Since 1980, Mark Morris has essentially directed his dance company from the backseat of a taxi. By fall, he’ll finally have a home. It’s about time.
After schlepping around for 20 years, seldom renting the same rehearsal space for more than a few weeks in a row, Morris is about to become an enlightened landlord. When the dust from a $4 million renovation clears, he and his troupe will settle into a dazzling pied-à-terre where dance can shed its image as a poor stepchild to music and theater.
Blueprints for the overhaul of the 86-year-old building on Lafayette Avenue—which sits catercorner to the Brooklyn Academy of Music, stripped to its steel frame—show a five-story jewel with translucent walls and a vaulted roof. Morris will work his magic in the upper room, a celestial white loft whose sprung floor will measure 3600 square feet, making it the city’s biggest dance studio. Like two smaller studios downstairs, it will be free of columns and the windows will actually open.
The choreographer is not asking for the moon. “This isn’t The Princess and the Pea, honey,” says Morris, engaging as ever at 43. “I can’t tell you how often I’ve started a new dance one week and then, because we had to move somewhere else, the piece totally changed shape.”
In a city where decent rehearsal space has always been scarce, even the most celebrated choreographers can find themselves in a jam. Veteran dancemakers Trisha Brown and Paul Taylor, who have sublet their studios to Morris in the past, expect to lose their own leases—hers on West 61st Street, his on lower Broadway—within the next year. With the New 42nd Street Studios set to open this summer, and the Mark Morris Dance Center a few months later, some relief should be on the way. (Built for nearly $25 million on West 42nd just off Times Square, the “New 42” will hold 12 rehearsal studios, a 199-seat theater, and office space for the Parsons Dance Company, the Roundabout Theatre Company, and other performing arts troupes.)
Morris, who plans to rent out his studios for as little as $8 an hour, hopes to attract kids from Fort Greene as well as professional dancers. “I want it to be a neighborhood joint instead of a tower,” he says. “I didn’t go to an academy to learn dance. I went to a dance school.”
The final bill should run $6 million, including $1 million to buy and gut the building and another million for an endowment to defray operating expenses. Rental income from the ground floor and mezzanine, where Morris envisions a jazz club or a restaurant, will also offset the carrying costs. The troupe has raised $5 million so far, with the city chipping in $1.5 million and Linda and Ken Rawlings contributing $1 million from the sale of their San Francisco-based Otis Spunkmeyer cookie company. Public appeals by Isabella Rossellini, Mikhail Baryshnikov, and Yo-Yo Ma helped raise another $2.5 million, much of it from individuals. The company hopes to raise the final $1 million by the end of the year.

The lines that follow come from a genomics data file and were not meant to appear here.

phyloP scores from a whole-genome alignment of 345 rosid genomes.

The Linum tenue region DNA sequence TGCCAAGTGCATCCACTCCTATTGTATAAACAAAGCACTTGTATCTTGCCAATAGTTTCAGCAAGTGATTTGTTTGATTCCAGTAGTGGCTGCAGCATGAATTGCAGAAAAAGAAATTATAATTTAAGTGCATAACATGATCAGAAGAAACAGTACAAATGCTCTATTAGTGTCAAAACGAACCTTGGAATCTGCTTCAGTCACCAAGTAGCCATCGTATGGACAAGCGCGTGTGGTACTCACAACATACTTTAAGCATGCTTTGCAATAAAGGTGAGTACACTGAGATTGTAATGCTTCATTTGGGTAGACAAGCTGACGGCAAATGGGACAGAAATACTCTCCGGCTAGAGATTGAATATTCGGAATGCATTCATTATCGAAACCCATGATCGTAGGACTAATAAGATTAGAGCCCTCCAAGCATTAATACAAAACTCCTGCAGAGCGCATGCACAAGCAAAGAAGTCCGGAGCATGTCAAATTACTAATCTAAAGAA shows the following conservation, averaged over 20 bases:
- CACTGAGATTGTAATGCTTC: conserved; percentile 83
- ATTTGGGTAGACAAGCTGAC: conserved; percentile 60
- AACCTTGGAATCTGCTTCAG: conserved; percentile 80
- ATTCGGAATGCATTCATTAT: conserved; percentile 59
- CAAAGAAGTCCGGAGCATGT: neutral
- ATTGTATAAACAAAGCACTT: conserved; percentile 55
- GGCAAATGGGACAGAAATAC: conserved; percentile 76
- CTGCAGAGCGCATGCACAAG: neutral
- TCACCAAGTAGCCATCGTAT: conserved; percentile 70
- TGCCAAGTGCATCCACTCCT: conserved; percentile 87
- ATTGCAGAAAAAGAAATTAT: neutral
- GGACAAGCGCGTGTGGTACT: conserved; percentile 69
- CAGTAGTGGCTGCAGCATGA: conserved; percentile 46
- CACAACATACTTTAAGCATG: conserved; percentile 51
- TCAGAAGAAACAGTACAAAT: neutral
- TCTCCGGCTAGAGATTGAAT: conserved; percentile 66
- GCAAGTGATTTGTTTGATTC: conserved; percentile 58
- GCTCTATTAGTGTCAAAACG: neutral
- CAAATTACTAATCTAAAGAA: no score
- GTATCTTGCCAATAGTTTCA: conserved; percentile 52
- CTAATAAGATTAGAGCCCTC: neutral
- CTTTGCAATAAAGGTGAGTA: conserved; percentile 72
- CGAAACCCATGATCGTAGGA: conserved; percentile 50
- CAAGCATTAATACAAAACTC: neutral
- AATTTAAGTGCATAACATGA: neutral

Morris has never let logistics interfere with getting his work done. Since forming the Mark Morris Dance Group in 1980, he’s choreographed more than 100 pieces, including
the baroque opera Platée, which his dancers performed in April with the New York City Opera. In his spare time, he helped Baryshnikov launch the White Oak Dance Project.
The only time he’s had a workshop at his disposal for an extended period was during his turbulent stint in Brussels, from 1988 to 1991. With his troupe in residence at Belgium’s national opera house, he weathered intense political and aesthetic opposition by holing up in his well-appointed studios. Barry Alterman and Nancy Umanoff, who’ve managed the company for about 15 years, say it’s no coincidence that Morris made some of his best work—from the lyrical L’Allegro, il Penseroso ed il Moderato to the cheeky Hard Nut—during that “unifying period.”
The design of the troupe’s new home seeks to rekindle that sense of solidarity, most evocatively through a unisex dressing room with gang showers. To reach the dressing room, dancers will have to pass through the administrative offices, allowing for closer interaction with the staff. Instead of narrow lockers, each dancer will have a four-foot-wide carrel comparable to those in the Yankees’ clubhouse. (Visitors will use conventional men’s and women’s locker rooms.)
Fred Bland, who designed the 35,500-square-foot building, says one of the biggest challenges was getting the troupe to shed its “make do” mantra. “I wanted them to imagine an ideal world,” says Bland (a partner at Beyer Blinder Belle, which oversaw the renovation of Grand Central Terminal). “Not just when was it okay, or what was the best so far, but can you envision the perfect thing?”
After watching Morris rehearse in a windowless studio at City Center, Bland provided for a pair of terraces where the choreographer can light up during rehearsal breaks or host receptions for patrons. And
when Morris remarked that his best ideas have come while he was soaking in the bathtub, Bland placed one in the choreographer’s private bathroom, which serves as an extension of his office. By sliding open a screen that divides the two rooms, Morris says, “I can be in the tub and have meetings, listen to music, or just break down completely.”
Still, there are some problems that architecture and design can’t solve. “The building’s going to be fabulous,” Morris says. “But unfortunately it won’t make making up dances any easier. That’s always going to be a trauma.”